Who Are Our Nurses?
Nursing is the most demanding and critical part of health care and is the largest section of the health profession. According to the World Health Organization, more than 29 million nurses and midwives are active in the world, and more than 5.5million of those are in the United States. The popularity of the career has skyrocketed in the 2000s, including the popularity of working in various environments throughout the health care industry in the United States. To learn more about who are our nurses, be sure to check out and download our infographic below!Whether you’re a current nurse or an aspiring nurse, you can learn more about who our nurses are, find where you might fit into the health care industry, and learn more about the steps you can take towards a career in the health care.
Nurses by the Number
There are over 5.5 million nurses and nurses aids in the United States, making them more than the population of 30 states and 5 times the size of the US army. This number includes 2,824,641 registered nurses (RNs) and 690,038 licensed practical nurses (LPNs). Nurses save lives and are some of the hardest working individuals in the workforce.
The Working Nurse
Nurses put in 11 billion hours of work throughout the year. On average, RNs work 36 hours a week. Nearly 85% of the RN population, or about 2,596,600 RNs, are employed in nursing. So where are these RNs working?
- 63% work in a hospital setting
- 7% work in nursing care facilities
- 5% work in health care services
- 5% work in outpatient care facilities
- 5% work in physician offices
- 4% work in home health care services
- 2% work at elementary and secondary schools
- 1% work in justice, public service, and order facilities
- 1% work in insurance carriers
- 1% work at colleges and universities
- 1% work at administration of human resource programs
- 0.4% work at residential facilities
- 0.3% work in the offices of other practitioners
Hospitals provide medical and surgical treatment and nursing care for sick or injured people and hire more RNs than any other employer. Many graduating nurses wish to work in hospitals for at least a year to get the experience that comes with it, but can struggle to land the job because hospitals want experienced nurses. Hospitals have different units within it, so nurses can work in different specialties. For example, nurses may work in the labor and delivery department, intensive care unit, etc.
Nursing care facilities provide care to individuals who have no need to be hospitalized, but are unable to live at home by themselves. The nurses here may provide medical care, as well as therapeutic techniques to their patients.
Minorities in the Nursing Industry
There exists many minority groups within the nursing industry. 9.1% of RNs and 7.6% of LPNS are male. About 279,600 RNs and 162,800 LPNs are African American, 135,600 RNs and 51,800 LPNs are Hispanic or Latino, 234,400 RNs and 24,800 LPNs are Asian, and 11,300 RNS and 4,100 LPNs are American Indian or Alaskan natives.
Interested in a Career in Nursing?
Are you interested in a career in nursing? Check out some of our other blogs!
Your First Step: Becoming BLS Certified
The first step for anyone interested in working in the healthcare field should be becoming BLS certified. BLS certification provides individuals with the skills necessary to respond to someone in medical distress. Unlike other forms of life support, such as Advanced Cardiovascular Life Support (ACLS), BLS training is available and useful for anyone, even those without experience in the field. Becoming BLS certified demonstrates that you care enough about your patients and their families to be tested against rigorous standards, confirming your knowledge and skills in acute/critical care, shows employers that you help create an environment of professionalism, contributing to staff retention and patient safety, shows your colleagues that you are a role model for professional development, lifelong learning, and dedication to excellence in patient care, and give yourself a sense of pride, fulfillment, and empowerment, positioning yourself for career advancement.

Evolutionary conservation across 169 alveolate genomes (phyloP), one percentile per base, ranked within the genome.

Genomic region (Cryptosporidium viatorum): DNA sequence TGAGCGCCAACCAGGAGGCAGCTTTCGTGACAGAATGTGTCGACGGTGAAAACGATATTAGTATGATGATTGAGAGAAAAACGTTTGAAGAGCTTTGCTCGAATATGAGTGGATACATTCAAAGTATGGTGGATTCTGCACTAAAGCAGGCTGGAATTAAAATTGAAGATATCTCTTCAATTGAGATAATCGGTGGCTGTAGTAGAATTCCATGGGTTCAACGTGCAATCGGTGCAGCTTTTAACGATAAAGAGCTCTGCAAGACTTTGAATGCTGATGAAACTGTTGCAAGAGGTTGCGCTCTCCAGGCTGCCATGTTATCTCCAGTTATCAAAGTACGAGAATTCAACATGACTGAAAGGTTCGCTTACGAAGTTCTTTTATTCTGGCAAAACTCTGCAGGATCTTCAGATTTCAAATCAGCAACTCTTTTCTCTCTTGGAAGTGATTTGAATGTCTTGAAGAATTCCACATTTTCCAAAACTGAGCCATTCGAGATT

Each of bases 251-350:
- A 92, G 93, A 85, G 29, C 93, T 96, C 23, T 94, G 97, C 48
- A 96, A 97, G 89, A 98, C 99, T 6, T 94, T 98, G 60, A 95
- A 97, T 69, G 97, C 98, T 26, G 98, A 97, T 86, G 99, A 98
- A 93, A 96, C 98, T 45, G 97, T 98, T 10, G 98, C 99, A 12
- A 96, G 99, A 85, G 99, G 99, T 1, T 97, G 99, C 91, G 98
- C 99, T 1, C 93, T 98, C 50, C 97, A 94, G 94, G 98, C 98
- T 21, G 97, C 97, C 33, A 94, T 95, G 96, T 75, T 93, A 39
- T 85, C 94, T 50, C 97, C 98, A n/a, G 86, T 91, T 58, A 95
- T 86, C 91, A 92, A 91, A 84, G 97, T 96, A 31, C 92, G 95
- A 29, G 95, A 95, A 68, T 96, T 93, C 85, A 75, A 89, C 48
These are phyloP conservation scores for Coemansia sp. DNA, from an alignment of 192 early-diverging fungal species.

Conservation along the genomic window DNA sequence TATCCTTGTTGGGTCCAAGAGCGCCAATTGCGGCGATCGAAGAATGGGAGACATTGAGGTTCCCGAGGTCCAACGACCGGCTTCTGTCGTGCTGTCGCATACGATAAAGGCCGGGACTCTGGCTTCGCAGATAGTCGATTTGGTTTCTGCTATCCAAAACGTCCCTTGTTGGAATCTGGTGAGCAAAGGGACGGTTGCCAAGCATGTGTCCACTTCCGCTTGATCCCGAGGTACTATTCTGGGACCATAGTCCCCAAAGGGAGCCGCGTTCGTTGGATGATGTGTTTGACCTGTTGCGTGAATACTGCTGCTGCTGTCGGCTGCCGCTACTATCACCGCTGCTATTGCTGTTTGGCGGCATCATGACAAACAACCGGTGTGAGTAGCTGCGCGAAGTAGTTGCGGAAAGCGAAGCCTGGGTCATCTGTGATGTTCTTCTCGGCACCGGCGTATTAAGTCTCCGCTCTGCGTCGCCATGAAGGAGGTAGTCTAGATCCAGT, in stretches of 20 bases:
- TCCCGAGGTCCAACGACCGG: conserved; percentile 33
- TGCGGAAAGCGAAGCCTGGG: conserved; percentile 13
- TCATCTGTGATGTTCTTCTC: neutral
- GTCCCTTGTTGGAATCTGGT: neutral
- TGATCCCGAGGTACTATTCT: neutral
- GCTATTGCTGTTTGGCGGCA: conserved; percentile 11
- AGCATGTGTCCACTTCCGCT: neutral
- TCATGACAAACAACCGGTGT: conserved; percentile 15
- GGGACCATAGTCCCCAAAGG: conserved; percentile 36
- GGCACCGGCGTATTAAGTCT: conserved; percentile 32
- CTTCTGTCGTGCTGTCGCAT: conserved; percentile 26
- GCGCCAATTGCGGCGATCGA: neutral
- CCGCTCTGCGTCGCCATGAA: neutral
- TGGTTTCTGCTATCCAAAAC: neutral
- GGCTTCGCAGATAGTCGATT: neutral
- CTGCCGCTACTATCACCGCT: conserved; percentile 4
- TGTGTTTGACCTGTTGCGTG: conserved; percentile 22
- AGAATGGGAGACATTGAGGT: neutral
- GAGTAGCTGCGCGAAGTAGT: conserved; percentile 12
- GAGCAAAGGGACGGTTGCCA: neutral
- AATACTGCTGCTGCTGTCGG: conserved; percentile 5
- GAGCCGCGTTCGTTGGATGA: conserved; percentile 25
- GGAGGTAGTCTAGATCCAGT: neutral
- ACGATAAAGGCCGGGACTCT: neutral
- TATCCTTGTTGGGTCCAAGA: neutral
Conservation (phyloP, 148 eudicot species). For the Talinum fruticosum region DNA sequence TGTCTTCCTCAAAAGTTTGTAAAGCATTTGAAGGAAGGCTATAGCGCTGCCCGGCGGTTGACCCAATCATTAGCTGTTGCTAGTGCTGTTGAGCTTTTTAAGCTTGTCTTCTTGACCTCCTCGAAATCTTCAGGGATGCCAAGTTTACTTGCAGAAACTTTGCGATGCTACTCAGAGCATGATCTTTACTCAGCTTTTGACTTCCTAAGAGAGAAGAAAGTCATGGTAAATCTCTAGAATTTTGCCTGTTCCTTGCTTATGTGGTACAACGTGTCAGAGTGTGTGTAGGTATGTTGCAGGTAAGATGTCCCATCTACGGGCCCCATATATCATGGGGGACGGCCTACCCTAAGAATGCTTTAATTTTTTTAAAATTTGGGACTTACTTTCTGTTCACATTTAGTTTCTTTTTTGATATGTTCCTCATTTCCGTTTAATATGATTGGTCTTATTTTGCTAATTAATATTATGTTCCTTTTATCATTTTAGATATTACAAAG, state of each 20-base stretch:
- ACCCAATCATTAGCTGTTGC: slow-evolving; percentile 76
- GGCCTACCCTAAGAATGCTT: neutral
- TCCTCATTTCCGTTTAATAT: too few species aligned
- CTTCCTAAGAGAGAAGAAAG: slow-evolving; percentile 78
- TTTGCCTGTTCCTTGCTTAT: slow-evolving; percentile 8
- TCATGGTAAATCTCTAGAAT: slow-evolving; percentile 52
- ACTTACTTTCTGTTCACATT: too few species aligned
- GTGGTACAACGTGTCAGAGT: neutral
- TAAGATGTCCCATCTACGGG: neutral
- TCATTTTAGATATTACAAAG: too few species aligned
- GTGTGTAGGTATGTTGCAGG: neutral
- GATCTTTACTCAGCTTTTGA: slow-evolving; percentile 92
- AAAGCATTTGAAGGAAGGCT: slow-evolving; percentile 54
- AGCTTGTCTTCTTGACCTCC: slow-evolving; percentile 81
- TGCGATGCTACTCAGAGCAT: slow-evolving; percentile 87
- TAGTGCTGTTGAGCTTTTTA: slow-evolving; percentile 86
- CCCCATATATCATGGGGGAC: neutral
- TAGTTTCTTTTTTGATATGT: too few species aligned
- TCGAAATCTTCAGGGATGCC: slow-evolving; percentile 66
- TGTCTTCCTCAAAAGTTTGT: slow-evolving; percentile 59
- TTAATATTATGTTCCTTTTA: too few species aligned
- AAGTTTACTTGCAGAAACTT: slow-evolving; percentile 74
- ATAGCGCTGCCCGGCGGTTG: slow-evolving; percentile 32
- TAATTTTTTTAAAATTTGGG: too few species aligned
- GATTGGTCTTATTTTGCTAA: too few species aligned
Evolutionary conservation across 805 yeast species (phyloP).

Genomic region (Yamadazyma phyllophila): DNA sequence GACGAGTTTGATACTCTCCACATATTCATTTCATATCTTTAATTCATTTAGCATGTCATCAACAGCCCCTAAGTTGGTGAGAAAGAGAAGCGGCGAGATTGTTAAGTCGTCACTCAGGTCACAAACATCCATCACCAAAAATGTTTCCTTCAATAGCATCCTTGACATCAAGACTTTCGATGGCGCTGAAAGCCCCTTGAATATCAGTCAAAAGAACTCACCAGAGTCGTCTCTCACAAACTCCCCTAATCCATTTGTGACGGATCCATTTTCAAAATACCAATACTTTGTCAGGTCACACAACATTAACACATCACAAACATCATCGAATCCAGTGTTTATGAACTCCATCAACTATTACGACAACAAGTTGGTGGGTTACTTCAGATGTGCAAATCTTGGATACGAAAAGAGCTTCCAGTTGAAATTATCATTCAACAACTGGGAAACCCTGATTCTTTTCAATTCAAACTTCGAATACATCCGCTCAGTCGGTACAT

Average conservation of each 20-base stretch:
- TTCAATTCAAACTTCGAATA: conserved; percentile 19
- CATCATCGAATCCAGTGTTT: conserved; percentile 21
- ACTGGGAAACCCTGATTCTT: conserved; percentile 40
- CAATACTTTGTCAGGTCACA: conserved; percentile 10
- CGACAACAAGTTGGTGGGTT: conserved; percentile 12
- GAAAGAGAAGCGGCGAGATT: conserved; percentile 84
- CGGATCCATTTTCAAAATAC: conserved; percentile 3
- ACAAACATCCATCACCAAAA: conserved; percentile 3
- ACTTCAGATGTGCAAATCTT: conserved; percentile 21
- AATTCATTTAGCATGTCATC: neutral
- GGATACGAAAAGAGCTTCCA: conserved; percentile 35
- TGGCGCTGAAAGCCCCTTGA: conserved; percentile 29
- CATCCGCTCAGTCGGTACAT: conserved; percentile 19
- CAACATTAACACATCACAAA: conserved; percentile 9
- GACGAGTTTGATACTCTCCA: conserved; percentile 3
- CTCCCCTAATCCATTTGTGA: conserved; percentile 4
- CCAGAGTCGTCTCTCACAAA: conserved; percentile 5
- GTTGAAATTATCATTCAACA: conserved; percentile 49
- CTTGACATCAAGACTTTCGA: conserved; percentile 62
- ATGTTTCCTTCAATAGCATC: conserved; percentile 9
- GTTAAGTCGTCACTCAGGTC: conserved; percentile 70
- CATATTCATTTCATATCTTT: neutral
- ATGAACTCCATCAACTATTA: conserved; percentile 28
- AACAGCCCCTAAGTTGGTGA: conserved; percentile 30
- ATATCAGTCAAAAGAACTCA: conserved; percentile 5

Nurses in Hospitals: Which Floor/Unit?
There are dozens of career opportunities in nursing, ranging from direct-care in pediatrics to working in skilled nursing facilities (SNF). Experienced nurses may also consider working for health care agencies, opening the door to opportunities to work on different floors every week. But, figuring out which floor to work on as a recent graduate can be trying. Meanwhile, nurses working positions in units may want a change and feel uncertain about which specialty is right for them. By following the tips in this article, you can work through the requirements for different units and care settings and find your ideal specialty in nursing.
Other Health Care Positions: Becoming a Certified Nursing Assistant
Career opportunities for certified nursing assistants (CNAs) and entry-level health care occupations are expected to continue growing through 2026, reports the U.S. Bureau of Labor Statistics. Working as a CNA is one of the most common ways to begin a career in health care, and as the need for CNAs increases in skilled nursing facilities and home health, which are expected to grow by 24 percent in the same time frame, CNAs will have a greater opportunity to work in additional care settings through agencies. Of course, being an agency health care professional requires additional skills like BLS certification, compared to working in a single facility.
With over 5.5 million nurses and nurse’s aids in the United States, there are a variety of environments they choose to work on. Nursing is a very rewarding career. Check out our infographic to find out more on the topic!
Are you a nurse or interested in becoming one? Get BLS, ACLS, or PALS certified 100% online through NHCPS!